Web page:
In the Vatican

In the Vatican

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The administration of the Vatican is a highly complex affair, and the men who run it are talented, exceptional, and often enigmatic people. In this book, Peter Hebblethwaite has used his skills and experience of everthing papal to reveal the inner workings of the Vatican and the personalities of those (including the present Pope) who help to run more

Product details

  • Paperback | 240 pages
  • 130 x 190mm | 198g
  • Oxford University Press
  • Oxford Paperbacks
  • Oxford, United Kingdom
  • New edition
  • New edition
  • 16 plates
  • 0192830635
  • 9780192830630

Review Text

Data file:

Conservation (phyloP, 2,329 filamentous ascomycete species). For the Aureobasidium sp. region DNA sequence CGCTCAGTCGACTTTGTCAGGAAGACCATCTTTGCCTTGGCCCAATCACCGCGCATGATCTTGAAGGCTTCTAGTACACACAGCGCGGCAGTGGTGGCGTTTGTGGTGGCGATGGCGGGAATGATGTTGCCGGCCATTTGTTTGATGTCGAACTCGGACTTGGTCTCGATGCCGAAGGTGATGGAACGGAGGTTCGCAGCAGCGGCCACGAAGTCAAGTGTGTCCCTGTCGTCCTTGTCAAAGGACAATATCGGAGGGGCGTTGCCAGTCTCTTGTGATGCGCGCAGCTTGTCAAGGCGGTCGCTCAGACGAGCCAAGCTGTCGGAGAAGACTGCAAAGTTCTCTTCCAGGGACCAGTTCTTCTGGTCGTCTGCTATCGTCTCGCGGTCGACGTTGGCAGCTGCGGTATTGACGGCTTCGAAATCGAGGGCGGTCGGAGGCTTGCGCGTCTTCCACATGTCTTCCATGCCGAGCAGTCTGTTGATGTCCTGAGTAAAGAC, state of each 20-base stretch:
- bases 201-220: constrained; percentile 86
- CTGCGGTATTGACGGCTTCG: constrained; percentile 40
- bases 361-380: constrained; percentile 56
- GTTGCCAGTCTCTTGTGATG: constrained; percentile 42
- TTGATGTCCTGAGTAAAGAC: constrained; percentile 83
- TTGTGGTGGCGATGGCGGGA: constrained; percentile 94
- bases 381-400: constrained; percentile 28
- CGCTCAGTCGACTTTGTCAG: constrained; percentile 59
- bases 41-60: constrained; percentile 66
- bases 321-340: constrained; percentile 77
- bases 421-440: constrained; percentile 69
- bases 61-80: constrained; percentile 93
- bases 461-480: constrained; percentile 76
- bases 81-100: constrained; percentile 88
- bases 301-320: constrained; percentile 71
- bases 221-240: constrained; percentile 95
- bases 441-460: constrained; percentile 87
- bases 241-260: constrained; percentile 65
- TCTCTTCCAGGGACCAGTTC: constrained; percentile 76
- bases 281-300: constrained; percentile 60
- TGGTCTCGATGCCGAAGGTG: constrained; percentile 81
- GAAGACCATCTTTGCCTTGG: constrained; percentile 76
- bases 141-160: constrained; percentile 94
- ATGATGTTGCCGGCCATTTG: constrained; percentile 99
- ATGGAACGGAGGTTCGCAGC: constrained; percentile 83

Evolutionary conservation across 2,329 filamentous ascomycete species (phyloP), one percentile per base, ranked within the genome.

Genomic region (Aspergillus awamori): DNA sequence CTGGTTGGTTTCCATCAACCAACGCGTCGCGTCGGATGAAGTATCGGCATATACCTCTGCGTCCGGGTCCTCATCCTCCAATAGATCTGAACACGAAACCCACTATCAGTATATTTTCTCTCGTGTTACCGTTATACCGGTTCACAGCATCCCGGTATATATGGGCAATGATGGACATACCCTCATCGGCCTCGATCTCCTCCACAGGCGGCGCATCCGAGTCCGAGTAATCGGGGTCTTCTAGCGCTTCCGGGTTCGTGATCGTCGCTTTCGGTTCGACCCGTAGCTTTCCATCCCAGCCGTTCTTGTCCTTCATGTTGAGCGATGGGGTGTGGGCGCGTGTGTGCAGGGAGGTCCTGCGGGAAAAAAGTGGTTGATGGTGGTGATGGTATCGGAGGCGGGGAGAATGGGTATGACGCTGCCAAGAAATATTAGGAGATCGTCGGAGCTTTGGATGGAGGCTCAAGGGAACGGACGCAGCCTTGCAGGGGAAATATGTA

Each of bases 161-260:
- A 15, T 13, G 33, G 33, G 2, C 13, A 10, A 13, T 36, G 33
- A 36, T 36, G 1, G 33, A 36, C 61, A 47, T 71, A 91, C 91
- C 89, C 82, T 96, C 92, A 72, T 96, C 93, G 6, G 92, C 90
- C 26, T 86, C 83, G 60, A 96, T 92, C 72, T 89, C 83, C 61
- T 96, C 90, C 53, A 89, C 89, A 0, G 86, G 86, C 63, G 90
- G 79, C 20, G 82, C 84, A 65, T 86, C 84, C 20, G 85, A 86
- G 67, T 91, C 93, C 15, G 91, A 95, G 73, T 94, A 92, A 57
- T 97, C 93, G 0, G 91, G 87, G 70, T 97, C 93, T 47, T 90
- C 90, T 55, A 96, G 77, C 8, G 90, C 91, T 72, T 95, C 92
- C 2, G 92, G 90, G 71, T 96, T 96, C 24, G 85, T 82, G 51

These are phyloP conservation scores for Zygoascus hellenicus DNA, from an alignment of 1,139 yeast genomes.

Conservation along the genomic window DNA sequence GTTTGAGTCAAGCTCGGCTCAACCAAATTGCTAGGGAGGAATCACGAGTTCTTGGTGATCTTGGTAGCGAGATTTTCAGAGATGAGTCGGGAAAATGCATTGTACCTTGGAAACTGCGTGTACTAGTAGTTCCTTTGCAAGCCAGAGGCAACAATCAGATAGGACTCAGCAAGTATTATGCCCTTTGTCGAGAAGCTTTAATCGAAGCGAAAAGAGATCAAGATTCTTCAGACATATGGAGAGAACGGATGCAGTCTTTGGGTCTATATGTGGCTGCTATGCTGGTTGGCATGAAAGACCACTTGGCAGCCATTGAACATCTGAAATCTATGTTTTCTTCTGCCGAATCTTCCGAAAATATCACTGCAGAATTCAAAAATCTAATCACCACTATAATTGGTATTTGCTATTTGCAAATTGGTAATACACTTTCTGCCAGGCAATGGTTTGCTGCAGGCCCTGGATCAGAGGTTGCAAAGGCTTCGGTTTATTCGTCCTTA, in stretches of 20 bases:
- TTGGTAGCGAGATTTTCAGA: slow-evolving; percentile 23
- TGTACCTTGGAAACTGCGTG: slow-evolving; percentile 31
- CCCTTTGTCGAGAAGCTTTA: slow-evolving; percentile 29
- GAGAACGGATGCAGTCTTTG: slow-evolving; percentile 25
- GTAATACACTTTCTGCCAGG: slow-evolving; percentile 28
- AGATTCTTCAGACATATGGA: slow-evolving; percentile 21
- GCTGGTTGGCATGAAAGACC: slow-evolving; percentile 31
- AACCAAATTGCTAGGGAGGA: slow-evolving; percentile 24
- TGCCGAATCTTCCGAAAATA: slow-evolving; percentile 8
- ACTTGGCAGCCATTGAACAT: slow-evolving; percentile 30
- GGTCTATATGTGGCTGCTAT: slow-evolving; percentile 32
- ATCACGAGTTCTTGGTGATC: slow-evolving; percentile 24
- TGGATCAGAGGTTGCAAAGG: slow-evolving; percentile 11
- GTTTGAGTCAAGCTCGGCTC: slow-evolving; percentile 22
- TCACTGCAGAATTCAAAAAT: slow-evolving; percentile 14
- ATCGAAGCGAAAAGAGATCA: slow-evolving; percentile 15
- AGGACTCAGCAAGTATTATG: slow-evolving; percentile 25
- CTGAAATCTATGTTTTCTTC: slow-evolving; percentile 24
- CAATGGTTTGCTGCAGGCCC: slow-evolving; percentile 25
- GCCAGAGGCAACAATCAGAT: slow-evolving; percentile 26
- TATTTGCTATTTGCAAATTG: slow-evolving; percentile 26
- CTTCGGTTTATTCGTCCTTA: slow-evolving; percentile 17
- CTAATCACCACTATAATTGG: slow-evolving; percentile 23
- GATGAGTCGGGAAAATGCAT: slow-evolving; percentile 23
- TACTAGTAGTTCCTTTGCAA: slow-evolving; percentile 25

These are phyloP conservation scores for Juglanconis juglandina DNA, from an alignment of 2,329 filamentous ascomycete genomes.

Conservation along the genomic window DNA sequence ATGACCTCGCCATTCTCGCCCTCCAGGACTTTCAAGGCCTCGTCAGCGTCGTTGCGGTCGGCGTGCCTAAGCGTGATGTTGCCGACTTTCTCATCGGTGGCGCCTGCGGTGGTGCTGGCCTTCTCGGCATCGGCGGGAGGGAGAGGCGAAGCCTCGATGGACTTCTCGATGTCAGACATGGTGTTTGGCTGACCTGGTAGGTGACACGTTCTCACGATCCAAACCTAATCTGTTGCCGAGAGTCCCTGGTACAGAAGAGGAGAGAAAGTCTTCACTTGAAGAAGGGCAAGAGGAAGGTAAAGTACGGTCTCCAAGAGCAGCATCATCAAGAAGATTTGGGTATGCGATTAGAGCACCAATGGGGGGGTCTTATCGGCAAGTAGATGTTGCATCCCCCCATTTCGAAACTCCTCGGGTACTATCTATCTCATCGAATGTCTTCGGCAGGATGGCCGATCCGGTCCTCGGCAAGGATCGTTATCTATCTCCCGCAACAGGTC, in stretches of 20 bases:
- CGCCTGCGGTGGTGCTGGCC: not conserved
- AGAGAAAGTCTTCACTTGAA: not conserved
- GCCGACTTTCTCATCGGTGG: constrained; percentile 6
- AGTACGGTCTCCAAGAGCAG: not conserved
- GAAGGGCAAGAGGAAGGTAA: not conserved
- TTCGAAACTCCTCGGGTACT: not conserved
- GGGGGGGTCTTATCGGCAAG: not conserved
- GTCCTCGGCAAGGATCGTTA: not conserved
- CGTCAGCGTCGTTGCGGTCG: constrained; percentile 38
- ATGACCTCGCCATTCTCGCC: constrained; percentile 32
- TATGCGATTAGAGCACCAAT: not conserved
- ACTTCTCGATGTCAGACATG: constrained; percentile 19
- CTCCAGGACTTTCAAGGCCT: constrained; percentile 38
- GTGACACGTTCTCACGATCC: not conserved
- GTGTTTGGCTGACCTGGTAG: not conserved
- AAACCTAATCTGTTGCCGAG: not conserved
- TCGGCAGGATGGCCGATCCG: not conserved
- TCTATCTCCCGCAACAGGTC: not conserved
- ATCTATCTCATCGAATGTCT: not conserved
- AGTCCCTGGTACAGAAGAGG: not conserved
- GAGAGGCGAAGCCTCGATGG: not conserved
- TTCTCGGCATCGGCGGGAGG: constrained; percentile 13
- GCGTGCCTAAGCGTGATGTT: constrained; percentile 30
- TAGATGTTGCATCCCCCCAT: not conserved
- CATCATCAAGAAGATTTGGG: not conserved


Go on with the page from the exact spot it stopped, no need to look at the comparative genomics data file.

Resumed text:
A lively, opinionated, and surprisingly frank report on Vatican operations and personnel from an ex-Jesuit and former Vatican correspondent for the National Catholic Reporter. After an acerbic discussion of Vatican history through the 19th century, the author dons the armor of the loyal opposition to sail (for a practicing Catholic) more treacherous waters: a look at the personalities of the men who have shaped Vatican policy and Catholic lives in modern times. And he makes it clear that it is personality, particularly papal personality and its tilt towards conservation or reformation, that dominates the formation and execution of Church doctrine. Hebblethwaite starts at the top, etching sharp portraits of all the 20th-century Popes including John Paul II: "He sometimes seems to ignore altogether the dimension of time, and so to dispense with history and the development of doctrine." He then discusses the fight arm of the papacy, the Curia, through its various Congregations (departments), following with assessments of the Vatican diplomatic corps and propaganda machinery, the major religious orders, the so-called Polish mafia, and the politics of canonization. Although the author spices his account with peppery commentary and gossipy tidbits ("The Lourdes grotto in the Vatican is a favourite resort of aged cardinals after the siesta"), occasionally he piles on so much detail in his enthusiasm to present a thorough study that his narrative reads like a textbook, teeming with acronyms, statistics, and lists. A fatuous last chapter, a projection of an inaugural address for a future Vatican Council, seems merely an exercise in wish fulfillment. A refreshing and insightful look at the rarely-exposed locus of Roman Catholicism, marred chiefly by a bit too much axe-grinding. (Kirkus Reviews)show more